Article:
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Ldapsearch without all the line wrapping

Posted January 8th, 2011 in Networking by Dieter

Anyone who have ¬†used ldapsearch (you know, that handy dandy tool to query your LDAP-database) in a script, will eventually¬†notice one big problem. For reasons beyond my understanding, the original author of this tool decided that it would be cool to apply line wrapping when output is generated with lines over 76 characters. Guess what, it’s not… I searched on the almighty Internet for a solution and found several, but the following I liked the most.

perl -p00e 's/\r?\n //g'
 
# Example
ldapsearch -xLLL -h oh.mighty.ldapserver -b dc=example,dc=com | perl -p00e 's/\r?\n //g'

Why? It’s short, does it’s job fast and perl is widely supported. I found this little gem on a mailinglist, but because it’s so easily overlooked, I posted it here.


23 Responses so far.

  1. Szabolcs says:

    It is working. Thank you!

  2. J says:

    Dieter, thanks so much for reposting this. This little perl tweak was just the thing I needed for a couple of my ldapsearches that I could get close, but never quite right… It works great and fast.

  3. rob harris says:

    I’d like to reiterate last message…and a big thankyou!I am not a perl programmer but found it very helpful and easy to use and it really sorts out my wrap problem

  4. Andy says:

    I would also recommend setting up an alias for this. You can add it to your .profile or .bashrc file. That way you only need to remember ldapsearch -p … dn | fullLine

    Here is the alias command I setup.
    alias fullLine=’perl -p00e “s/\r?\n //gi”‘

  5. Trevor Sturdevant says:

    In Bash v3 and later you can make use the builtin regex replacement in bash to accomplish the same thing without forking a huge forking perl process.

    # Example
    RESULTS=`ldapsearch -xLLL -h oh.mighty.ldapserver -b dc=example,dc=com`
    RESULTS=${RESULTS/$’\r’$'\n’ /}
    RESULTS=${RESULTS/$’\n’ /}
    echo “$RESULTS”

  6. Kerry Tholl says:

    Quick hit and DONE! works like a charm, THANK YOU!

  7. ketzaldev says:

    Dieter, you’re the man… Thanks a lot, saved hours of rewriting for a 100 000 entries LDAP ;)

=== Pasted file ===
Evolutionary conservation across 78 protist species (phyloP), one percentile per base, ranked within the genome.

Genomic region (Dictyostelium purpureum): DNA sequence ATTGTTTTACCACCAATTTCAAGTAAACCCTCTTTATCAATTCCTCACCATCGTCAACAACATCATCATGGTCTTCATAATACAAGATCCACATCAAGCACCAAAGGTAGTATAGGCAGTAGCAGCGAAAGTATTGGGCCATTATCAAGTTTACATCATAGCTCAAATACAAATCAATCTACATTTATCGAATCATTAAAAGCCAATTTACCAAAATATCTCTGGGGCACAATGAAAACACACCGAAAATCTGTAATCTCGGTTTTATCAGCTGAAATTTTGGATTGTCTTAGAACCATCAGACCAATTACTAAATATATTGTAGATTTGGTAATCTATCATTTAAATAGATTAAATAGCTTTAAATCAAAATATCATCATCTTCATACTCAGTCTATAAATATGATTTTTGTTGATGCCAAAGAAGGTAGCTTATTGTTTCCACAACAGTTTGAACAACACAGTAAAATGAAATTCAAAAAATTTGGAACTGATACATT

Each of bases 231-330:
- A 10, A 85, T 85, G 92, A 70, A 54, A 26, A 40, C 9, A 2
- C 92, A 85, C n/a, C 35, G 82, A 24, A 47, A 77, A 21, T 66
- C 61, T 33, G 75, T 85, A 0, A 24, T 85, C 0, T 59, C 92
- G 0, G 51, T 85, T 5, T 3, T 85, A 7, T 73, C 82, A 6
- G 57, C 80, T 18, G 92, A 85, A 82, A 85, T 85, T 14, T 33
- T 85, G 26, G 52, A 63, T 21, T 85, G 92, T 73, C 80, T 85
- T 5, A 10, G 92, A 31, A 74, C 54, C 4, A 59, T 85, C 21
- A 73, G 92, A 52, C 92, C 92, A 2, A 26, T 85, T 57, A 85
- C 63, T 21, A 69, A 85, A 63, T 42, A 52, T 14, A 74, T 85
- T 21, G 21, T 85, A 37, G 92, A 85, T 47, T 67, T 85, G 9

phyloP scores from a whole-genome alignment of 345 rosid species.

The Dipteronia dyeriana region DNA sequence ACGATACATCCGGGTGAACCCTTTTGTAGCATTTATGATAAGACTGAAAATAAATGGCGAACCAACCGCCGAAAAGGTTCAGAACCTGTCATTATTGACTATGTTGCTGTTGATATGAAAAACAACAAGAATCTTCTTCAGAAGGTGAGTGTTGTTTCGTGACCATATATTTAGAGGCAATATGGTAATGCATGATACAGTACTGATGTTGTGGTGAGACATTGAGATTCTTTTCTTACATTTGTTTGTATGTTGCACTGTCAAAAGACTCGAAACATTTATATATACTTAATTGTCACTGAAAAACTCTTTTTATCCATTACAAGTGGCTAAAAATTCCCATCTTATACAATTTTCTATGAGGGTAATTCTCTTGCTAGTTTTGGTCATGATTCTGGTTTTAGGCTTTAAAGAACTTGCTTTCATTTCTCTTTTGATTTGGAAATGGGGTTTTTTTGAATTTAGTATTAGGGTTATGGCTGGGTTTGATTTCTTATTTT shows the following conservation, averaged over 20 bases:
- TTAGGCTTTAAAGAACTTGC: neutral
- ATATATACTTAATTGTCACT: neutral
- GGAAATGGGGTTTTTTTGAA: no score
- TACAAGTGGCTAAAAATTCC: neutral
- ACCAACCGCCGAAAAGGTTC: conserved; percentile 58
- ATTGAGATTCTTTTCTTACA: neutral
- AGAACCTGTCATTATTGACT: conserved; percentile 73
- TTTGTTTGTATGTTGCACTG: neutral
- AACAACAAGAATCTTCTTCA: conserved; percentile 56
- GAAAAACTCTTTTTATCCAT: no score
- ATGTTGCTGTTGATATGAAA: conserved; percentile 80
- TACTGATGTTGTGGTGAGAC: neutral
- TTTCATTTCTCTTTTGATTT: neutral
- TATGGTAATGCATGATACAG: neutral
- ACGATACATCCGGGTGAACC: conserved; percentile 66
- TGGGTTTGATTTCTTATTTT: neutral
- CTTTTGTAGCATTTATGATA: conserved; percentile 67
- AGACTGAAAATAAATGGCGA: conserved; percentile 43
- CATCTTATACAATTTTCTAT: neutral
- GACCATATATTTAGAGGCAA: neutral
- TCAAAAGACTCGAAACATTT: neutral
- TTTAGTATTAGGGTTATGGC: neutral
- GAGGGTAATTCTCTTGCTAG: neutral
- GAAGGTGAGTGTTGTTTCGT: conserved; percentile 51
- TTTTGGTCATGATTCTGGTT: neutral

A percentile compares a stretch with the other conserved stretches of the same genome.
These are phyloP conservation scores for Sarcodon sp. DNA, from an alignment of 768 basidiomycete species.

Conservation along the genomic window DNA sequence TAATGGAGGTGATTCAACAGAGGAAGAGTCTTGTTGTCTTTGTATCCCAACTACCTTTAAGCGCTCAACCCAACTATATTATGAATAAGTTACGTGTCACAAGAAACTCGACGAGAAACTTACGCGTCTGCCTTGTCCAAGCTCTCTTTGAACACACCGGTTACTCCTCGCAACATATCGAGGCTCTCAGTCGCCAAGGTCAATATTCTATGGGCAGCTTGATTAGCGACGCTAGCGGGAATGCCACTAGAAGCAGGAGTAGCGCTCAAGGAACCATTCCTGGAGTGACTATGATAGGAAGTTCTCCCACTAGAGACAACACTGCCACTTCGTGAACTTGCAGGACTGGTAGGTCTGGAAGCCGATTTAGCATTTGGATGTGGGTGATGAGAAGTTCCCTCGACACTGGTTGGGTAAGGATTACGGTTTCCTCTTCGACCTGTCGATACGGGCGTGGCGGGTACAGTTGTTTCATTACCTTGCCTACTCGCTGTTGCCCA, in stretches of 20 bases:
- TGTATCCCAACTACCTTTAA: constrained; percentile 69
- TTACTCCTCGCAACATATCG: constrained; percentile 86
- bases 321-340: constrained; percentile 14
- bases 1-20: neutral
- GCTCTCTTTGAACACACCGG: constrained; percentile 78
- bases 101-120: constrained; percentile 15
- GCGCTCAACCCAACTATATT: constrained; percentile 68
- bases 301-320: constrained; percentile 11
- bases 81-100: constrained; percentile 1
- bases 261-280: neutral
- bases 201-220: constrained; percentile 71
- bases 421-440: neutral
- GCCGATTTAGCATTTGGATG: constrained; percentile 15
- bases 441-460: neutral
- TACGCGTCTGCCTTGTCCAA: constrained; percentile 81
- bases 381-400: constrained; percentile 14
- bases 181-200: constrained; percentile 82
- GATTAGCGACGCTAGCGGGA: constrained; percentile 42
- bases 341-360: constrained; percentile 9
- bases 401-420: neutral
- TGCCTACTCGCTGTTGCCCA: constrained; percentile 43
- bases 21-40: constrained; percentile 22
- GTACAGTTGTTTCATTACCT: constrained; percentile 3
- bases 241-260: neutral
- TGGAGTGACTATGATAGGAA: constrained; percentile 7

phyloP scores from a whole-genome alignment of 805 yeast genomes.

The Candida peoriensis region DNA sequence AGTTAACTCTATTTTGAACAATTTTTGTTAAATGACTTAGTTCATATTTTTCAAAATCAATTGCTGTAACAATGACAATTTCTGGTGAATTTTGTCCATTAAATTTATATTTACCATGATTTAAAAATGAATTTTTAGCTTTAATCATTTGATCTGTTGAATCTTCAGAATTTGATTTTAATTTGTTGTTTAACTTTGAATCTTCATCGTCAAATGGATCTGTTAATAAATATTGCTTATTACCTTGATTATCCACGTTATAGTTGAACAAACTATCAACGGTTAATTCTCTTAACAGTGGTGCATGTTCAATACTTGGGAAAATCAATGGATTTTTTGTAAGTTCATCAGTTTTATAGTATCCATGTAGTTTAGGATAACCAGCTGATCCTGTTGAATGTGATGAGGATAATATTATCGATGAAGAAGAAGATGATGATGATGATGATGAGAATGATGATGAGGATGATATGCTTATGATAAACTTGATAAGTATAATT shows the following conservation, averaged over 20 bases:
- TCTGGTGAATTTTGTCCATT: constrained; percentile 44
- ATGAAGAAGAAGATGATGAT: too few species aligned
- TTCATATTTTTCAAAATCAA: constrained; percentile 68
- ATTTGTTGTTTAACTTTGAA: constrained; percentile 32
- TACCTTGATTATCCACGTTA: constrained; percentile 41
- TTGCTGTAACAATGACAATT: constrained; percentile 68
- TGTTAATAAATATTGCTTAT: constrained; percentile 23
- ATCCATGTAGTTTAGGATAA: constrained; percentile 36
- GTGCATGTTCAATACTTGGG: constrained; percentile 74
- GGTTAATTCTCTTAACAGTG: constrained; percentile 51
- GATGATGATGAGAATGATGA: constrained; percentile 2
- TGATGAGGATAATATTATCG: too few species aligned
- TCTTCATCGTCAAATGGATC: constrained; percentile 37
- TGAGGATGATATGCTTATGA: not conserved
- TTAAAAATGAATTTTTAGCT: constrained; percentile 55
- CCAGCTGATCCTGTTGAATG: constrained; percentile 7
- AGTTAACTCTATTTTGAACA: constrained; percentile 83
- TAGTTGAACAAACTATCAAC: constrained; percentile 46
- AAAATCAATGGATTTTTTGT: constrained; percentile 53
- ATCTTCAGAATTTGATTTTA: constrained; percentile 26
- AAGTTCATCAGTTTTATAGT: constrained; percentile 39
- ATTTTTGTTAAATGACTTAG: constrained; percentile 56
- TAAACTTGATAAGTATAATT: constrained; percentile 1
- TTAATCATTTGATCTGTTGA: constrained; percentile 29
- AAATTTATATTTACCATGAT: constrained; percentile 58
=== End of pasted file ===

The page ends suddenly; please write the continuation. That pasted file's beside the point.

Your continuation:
8. Prem says:

    you could also pipe the output of the ldapsearch to sed with the following sed command to concat lines

    sed -n -e ’1{h;d’} -e ‘/^ /{s/^ //;H;b};/^ /!{x;s/\n//;p;d}’

  9. Andrew Schulman says:

    Cool, thanks Dieter. Much easier than the look-ahead parsing I was doing.

  10. Rob Thomas says:

    BTW, there is an option (-T) to disable line wrapping. Probably better to use that than to try to cludge around it.

    (And yay, you’re the first google hit for this question)

  11. Michael says:

    Another happy camper. Thanks!

  12. oernii says:

    Thanks!

    btw: the -T options does not work here (centos6)

  13. Mike says:

    this did the trick , you are awesome

  14. Steini says:

    ldapsearch in debian wheezy also has an option to disable wrapping.

    -o ldif-wrap=no

  15. Mark says:

    ldapsearch with ‘-o ldif-wrap=no’ works for openldap-2.4.28 (a 2013 build I think, for debian)

    -o [=<optparam] general options
    nettimeout= (in seconds, or “none” or “max”)
    ldif-wrap= (in columns, or “no” for no wrapping)

  16. rjc says:

    `-o ldif-wrap=no` does exactly what you are looking for :^)

  17. Serhiy says:

    You can use key: -o ldif-wrap=no

    ldapsearch.exe –help
    ~~~
    -o [=] general options
    nettimeout= (in seconds, or “none” or “max”)
    ldif-wrap= (in columns, or “no” for no wrapping)

  18. David says:

    Did you hear about ldapsearch options ldif-wrap?

    You can use simple:
    -o ldif-wrap=no

  19. MTecknology says:

    Just use: -o ldif-wrap=no

  20. Endzone says:

    I simply use

    ldapseach -o ldif-wrap=no …

  21. oscar says:

    just for completeness sake:

    ldapsearch -QY EXTERNAL -H ldapi:/// -b cn=config -o ldif-wrap=no

    -o ldif-wrap=no being the relevant part.

  22. Franky G says:

    Thought id add another one….

    | awk ‘RS=”\n “; ORS=”" {printf “%s %s %s %s\n”, $1,$2,$3,$4}’

  23. Stephan says:

    Try this:
    ldapsearch -o ldif-wrap=no

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